From the 7th until the 12th century AD, the “Indian Medieval Times” follow, characterised by the domination of a feudal regime and the creation of many local kingdoms all over the Indian peninsula. These kingdoms on the one hand brought on political instability and on the other developed autonomous art styles, although they maintained Gupta art as the main model. It is a period during which Buddhism declined and Hinduism took over permanently. The Hindu pantheon asserts its prevalence in central India, where impressive temples with erotic sculptures covering their entire exterior were erected. The most well-known are the ones in Khajuraho.
1.200
1.200

12th-16th century AD

The decline of these medieval and mainly the Gurjara-Pratihara dynasty, one of the most significant ones in northern India, paved the way for the Muslims who took over Delhi in 1193 and created the Delhi Sultanate (1193-1526 AD). In the late 14th and during the 15th century, India was invaded several times from the north. Timur (Tamerlane) was also one of the invaders who destabilised the Sultanate’s hegemony and allowed Indian kingdoms to become considerably stronger in the south. In 1498, the Portuguese explorer Vasco da Gama arrived in southern India and in 1510 Goa became the capital of the Portuguese Indian state. This settlement was the precursor of European and especially British colonialism.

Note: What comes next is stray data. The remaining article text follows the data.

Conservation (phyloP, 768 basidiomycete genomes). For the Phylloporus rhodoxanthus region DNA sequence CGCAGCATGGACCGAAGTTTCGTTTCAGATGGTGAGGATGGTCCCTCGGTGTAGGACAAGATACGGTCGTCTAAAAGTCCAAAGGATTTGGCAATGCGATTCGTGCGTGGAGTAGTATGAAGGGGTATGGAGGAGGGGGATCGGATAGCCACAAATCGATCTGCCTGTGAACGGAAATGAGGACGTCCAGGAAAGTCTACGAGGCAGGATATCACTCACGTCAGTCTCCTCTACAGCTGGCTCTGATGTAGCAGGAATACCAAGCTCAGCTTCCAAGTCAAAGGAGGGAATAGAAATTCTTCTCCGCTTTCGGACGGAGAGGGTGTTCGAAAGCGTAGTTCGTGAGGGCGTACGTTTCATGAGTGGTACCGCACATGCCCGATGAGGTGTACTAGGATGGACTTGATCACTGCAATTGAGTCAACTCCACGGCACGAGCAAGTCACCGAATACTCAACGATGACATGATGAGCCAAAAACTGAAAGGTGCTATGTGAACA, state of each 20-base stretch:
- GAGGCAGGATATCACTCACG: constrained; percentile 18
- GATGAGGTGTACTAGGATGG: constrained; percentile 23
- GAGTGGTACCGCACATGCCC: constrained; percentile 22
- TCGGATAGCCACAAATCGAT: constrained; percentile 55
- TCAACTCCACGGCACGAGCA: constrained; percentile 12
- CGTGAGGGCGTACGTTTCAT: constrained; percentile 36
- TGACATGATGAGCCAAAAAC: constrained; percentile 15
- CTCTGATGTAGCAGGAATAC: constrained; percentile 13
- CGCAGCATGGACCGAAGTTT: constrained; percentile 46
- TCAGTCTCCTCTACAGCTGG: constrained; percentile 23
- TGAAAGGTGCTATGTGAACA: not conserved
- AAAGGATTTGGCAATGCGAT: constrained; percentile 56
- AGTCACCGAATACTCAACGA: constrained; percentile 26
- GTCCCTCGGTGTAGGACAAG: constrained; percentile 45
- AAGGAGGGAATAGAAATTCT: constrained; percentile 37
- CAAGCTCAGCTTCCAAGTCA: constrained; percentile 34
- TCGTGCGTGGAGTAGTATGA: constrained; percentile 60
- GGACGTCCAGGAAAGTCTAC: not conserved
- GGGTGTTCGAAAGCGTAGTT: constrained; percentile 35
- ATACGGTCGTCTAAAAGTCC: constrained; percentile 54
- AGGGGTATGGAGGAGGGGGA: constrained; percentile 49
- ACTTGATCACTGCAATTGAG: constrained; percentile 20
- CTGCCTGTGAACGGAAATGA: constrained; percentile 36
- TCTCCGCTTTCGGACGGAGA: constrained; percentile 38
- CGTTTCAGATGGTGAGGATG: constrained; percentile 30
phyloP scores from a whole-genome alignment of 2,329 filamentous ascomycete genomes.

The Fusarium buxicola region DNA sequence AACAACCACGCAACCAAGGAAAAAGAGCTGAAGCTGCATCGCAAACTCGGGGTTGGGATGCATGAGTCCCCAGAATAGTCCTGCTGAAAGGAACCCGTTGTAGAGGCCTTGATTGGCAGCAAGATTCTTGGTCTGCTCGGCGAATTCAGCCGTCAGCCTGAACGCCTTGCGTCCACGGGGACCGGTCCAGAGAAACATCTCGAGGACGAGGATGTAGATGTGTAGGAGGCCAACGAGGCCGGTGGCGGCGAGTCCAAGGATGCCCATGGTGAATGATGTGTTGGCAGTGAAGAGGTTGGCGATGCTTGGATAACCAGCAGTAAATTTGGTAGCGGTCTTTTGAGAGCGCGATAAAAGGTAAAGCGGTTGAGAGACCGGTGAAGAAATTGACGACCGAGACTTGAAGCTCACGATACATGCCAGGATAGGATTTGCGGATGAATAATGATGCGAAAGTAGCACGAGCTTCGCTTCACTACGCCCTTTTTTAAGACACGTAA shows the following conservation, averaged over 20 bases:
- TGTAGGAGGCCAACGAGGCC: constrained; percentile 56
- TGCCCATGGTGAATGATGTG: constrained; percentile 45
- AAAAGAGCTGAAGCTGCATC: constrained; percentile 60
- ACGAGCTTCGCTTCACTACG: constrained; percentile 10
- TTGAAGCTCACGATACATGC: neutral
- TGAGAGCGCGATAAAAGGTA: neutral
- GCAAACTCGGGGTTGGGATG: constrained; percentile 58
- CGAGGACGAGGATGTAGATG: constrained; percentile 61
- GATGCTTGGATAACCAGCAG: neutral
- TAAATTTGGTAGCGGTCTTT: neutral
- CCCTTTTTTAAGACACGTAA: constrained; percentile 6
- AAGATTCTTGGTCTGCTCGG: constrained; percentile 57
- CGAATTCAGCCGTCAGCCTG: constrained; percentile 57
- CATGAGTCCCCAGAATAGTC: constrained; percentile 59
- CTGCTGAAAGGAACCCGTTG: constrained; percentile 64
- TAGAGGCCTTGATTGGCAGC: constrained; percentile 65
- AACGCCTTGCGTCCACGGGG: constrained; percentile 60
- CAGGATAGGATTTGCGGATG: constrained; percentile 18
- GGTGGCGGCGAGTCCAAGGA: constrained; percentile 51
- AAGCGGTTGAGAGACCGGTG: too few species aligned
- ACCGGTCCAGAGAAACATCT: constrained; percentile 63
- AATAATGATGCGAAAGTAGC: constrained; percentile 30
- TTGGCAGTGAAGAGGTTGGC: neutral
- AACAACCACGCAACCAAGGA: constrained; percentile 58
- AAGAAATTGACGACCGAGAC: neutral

1600 - 1947
1600 - 1947

16th century-1947

In the 16th century starts the hegemony of the Timurid prince Babur. During the Mughal Empire (1526-1858) India saw the flourishing of painting and burial monument architecture, the culmination of which was the Taj Mahal (1631-1643). Mongol domination led a large part of the Indian population to gradually convert to Islam, while Christianity was spread all over the south by Portuguese missionaries. The British East India Company was particularly manifest in India as was the British colonial presence until the mid-20th century. In 1947, the British relinquished ruling power to the first Prime Minister of the Republic of India, Jawaharlal Nehru and his counterpart in Pakistan, Prime Minister Muhammad Ali Jinnah.

The Indian peninsula

The Indian peninsula is divided into three geographical areas. The first (northernmost) one includes the Himalayan Range which runs through it from the west to the east. The second (central) one includes the rivers Indus and Ganges and the third (southernmost) one includes the Deccan plateau.